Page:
By Rabbi Naftoly Bier
In the פרשיות of חקת, בלק, פנחס we learn of the grave importance of revering and respecting others, no matter their stature or the effort and time needed to do so.
In פרשת חקת we learn of the passing of מרים הנביאה, Miriam the prophetess. Despite her stature both as the sister of משה רבינו and אהרן הכהן and her leadership of the women, her funeral was sparsely attended and as a consequence, the ‘waters of the well” dried up and the בני ישראל found themselves without any water to drink. A profound lesson of how critical it is to acknowledge with respect and reverence another.
While she was an outstanding righteous person, to Hashem, even a villain is to be respected, for every human being is a creation of Hashem.
In this week’s portion, we are introduced to בלעם, a non-Jew who is gifted with true prophecy by Hashem.
In verse 22:13, כב:יג, Billaam says to the officers of Balak, “Go back home for Hashem refuses that I travel with you – for you are not the highest ranking officers.” He understood that what he had been told by Hashem 22:12 was due to the lack of respect and reverence that Billaam had for him. (see אור החיים)
Though Billaam was ready to curse the Jewish people, a degenerate act to say the least, Hashem is teaching us that one’s dignity and nobility must always be protected and substantiated.
Even more so, the Almighty kills the famous donkey of Billaam, the one that remonstrated him, the one and only donkey that was given the power of speech at the conclusion of the creation of the world.
One can only imagine if this donkey was left alive, it would be a phenomenon that all humanity would speak about and exclaim the miraculous ways of G-d! Nevertheless, due to the dignity and honor of Billaam, if it were alive, it would serve as a reminder of Billaam’s terrible acting and subsequent shaming.
Who is Billaam? He is a person that despite the great gift benefacted by the Almighty, practices beastality. One who exclaims “even if you gave me a house full of gold I can’t go against G-d’s will.” Who can use a “house full of gold”? Even one table top of gold would suffice! Billaam was a person who considered himself the “center of the universe,” everyone was to be indebted to him and consequently their wealth was his! He was willing to destroy the dignity and nobility of the human race by suggesting the idea that the young women of Moav and Midian should entice the men of Klal Yisroel. A perfect model of depravity! A degenerate! Nevertheless, Hashem treats him with respect!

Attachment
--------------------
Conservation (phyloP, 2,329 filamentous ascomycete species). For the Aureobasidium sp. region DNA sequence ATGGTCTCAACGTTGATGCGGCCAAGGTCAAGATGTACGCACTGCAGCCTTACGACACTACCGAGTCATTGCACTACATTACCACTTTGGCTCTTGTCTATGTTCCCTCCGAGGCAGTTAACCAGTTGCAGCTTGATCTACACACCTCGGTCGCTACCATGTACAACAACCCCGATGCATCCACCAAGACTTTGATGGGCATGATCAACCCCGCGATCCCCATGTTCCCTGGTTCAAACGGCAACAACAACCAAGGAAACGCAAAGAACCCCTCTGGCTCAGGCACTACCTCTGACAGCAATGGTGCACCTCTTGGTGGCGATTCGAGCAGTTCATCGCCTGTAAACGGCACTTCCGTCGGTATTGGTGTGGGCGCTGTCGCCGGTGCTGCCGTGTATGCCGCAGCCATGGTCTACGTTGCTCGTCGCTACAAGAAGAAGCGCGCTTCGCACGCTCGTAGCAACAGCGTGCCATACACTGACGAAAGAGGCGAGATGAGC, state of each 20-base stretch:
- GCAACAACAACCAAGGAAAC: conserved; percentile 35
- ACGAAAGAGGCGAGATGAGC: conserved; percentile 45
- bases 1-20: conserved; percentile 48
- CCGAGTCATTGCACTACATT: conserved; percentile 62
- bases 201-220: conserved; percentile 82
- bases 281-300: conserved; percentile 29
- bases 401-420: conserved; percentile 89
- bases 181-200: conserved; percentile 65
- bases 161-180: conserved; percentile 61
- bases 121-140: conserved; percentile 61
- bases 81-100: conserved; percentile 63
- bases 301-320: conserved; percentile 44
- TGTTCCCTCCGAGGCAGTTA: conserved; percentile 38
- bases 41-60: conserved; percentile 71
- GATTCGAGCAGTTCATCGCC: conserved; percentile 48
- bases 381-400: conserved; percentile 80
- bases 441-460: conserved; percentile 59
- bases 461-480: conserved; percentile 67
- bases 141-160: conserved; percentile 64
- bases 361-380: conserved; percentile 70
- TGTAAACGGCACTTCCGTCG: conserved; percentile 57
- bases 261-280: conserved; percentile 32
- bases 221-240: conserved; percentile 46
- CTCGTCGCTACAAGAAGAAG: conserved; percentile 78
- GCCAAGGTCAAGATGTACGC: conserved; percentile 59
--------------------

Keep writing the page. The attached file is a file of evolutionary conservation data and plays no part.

The idea of respect is paramount in Halacha. There are many cases where the protection of one’s dignity is considered more important than a specific mitzvah. The רמב”ם Maimonides rules (הל’ סנהדרין כ”ד,י) that respect for a non-Jew supersedes at times rabbinical prohibitions. For respecting a person is respecting Hashem.
An interesting application is a discussion in the אלי’ רבא in סימן קע”ד, the last paragraph.
When one drinks wine or liquor, it’s customary to offer a ברכה, blessing to another. Today we say “לחיים” “to life” – that one should live long. In those days one would say “בשמחתכם, you should have joy and happiness.” The question posed is should one first say a blessing on the drink and then offer a blessing to one’s friend or the opposite?
Initially it’s simple – the כבוד of Hashem should definitely be expressed first! We are being taught that if one truly recognizes and expresses appreciation of a person’s nobility, it is the greatest manifestation of recognizing Hashem! Whereas honoring Hashem is an intellectual exercise, for we need to contemplate His benefacting to us and in turn honor Him by articulating praise;when we honor another person who is His creation, we are actively with unmitigated appreciation, recognizing the gift of Hashem. A person has the potential to emulate Hashem, מה הוא אף אתה, honoring another transforms theory into practice.
The אלי’ רבא concludes that one should express thanks to Hashem first (ברכה) but in case someone already had said a blessing and said לחיים, one should answer לחיים (to life) for in that case, true respect of another is to reciprocate with a blessing to them.
The רמב”ם Maimonides states that one who is engaged in activity on behalf of the community doesn’t have to interrupt to pray, for it is considered as if one is in front of Hashem. Caring for Hashem’s people is the epitome of recognizing Hashem for all that He is and does.